Newsprint crunch: Are Indian newspapers staring at a crisis similar to Sri Lanka
Amid an economic meltdown in Sri Lanka, two prominent newspapers were recently forced to and several others reduced pages due to lack of paper, as costs soared and imports became difficult. The newspaper sector in India, many believe, has been staring at a somewhat similar crisis.
Leading Indian newspapers such as Telegraph and Times of India have been hit hard with a shortage of newsprint, though the reasons are slightly different than Sri Lanka’s. And some have trimmed pagination and compromised on quality to overcome the challenge.
The industry at home depends on less than 50 percent domestic production of newsprint. But imports have been affected by the war in Ukraine and the pandemic-exacerbated container crisis. Domestic manufacturing, meanwhile, has barely kept up with the quality of imports due to low demand and supply, unavailability of raw material, dated equipment, and higher production costs.
Mohit Jain, Indian Newspaper Society’s president, believes that newspapers in India might meet the same fate as in Sri Lanka if the conditions ailing the industry continue to prevail.
Dealing with the crunch
Of the 2.2 million tonnes per annum (MTPA) consumption of newsprint in India, imports constitute 1.5 MTPA, according to the Indian Newsprint Manufacturers Association . Jain said that 45 percent of imports come from Russia and 40 percent from Canada. According to trade intelligence website , Russia is also the leading exporter of newsprint globally and exports most of its newsprint to India.
The leading newsprint buyers in India from Russia are the DB Corp Ltd, informally known as the Dainik Bhaskar Group which runs 66 editions in four languages, Jagran Prakashan Limited, and Lokmat Media Pvt Ltd.
While Times of India that one of the “unintended consequences” of the Russia-Ukraine conflict has been a near vanishing of newsprint from the Indian market, Jain said it is not the only reason.
Telegraph CEO Dhruba Mukharjee said, “We are sourcing from our usual partners in North America and Eastern Europe as well as our domestic partners like Emami and Khanna. The shortage along with the container crisis has pushed up prices which has impacted us on the cost side. We are having to have a very close focus on calibrating our pagination as well as to control wastage to manage the stock usage.”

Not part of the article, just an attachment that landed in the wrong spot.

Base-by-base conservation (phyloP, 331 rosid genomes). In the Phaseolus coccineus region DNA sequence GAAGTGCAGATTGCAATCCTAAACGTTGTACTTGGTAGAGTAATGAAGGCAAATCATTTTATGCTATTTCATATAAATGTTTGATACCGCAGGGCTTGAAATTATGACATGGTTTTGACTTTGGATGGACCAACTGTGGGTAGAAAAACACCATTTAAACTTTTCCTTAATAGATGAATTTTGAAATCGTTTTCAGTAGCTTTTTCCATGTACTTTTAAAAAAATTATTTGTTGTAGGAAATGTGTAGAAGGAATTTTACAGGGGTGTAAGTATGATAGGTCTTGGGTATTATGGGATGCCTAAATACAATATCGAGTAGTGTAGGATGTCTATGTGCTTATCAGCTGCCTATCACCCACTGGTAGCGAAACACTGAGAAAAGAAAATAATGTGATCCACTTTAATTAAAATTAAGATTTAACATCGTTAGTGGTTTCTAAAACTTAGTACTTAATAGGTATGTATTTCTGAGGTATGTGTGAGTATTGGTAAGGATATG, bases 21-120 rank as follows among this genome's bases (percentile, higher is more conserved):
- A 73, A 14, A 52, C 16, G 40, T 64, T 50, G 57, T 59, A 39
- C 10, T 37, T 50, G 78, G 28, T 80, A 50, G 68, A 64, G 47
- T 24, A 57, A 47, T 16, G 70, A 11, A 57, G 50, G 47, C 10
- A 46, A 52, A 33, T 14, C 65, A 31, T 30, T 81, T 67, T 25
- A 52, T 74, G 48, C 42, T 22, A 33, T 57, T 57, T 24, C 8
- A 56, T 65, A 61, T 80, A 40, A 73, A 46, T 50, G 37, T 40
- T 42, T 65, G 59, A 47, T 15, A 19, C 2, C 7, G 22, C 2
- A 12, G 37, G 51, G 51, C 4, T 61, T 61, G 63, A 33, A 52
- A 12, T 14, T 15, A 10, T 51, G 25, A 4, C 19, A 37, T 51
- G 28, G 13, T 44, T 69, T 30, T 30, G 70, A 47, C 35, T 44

He said they would continue to closely monitor the supply situation and decide on the “buying strategy based on short term and long term outlook to prices”.
In Europe, the European print and digital communication federation, Intergraf, said in a that paper prices have risen by 45 percent – and newsprint by as much as 80 percent – in the past six months. Intergraf, which represents 20 national printing federations, has thus urged stopping exports of pulp and paper to “third countries” to safeguard Europe’s printing and publishing industries.
Jain also pointed to a heavy financial burden on publishers. As Times of India reported, the scarcity in newsprint supplies has doubled the price of imported newsprint to about $950 per tonne from $450 per tonne in 2019. He said the five percent customs duty on imported newsprint is behind additional pressure, even though this was brought down from 10 percent in 2020.
According to a to a question asked by Vallabhaneni Balasouri in the Rajya Sabha in 2020, the ministry of information and broadcasting said it had received representations from various newspaper industry associations such as the Indian Newspaper Society, Indian Languages Newspaper Association and major media houses for withdrawal of 10 percent basic custom duty imposed in the Finance Bill 2019, on newsprint uncoated paper (glazed) and light-weight coated paper used to print newspapers and magazines. The finance ministry decided to reduce it to five percent after considering all factors, including the needs of domestic newsprint manufacturers.
Jain said, “Newspapers, like Times of India, have cut down on editorials, and are running on low inventory. There is a lowering of quality, rationalising editorial columns and reduction of pages in the newspaper. These are the ways in which newspapers are dealing with the shortage.”
Talking about the long term impact of the situation, Jain said, “Ultimately people will have to shut down their print editions, because if there is no paper, what will they print on? The domestic capacity is 50 percent only and if the shortage continues, the prices of newsprints will increase. Currently the price of newsprint is touching 1,000 dollars per tonne and India needs about 1.4 million tonnes annually.”
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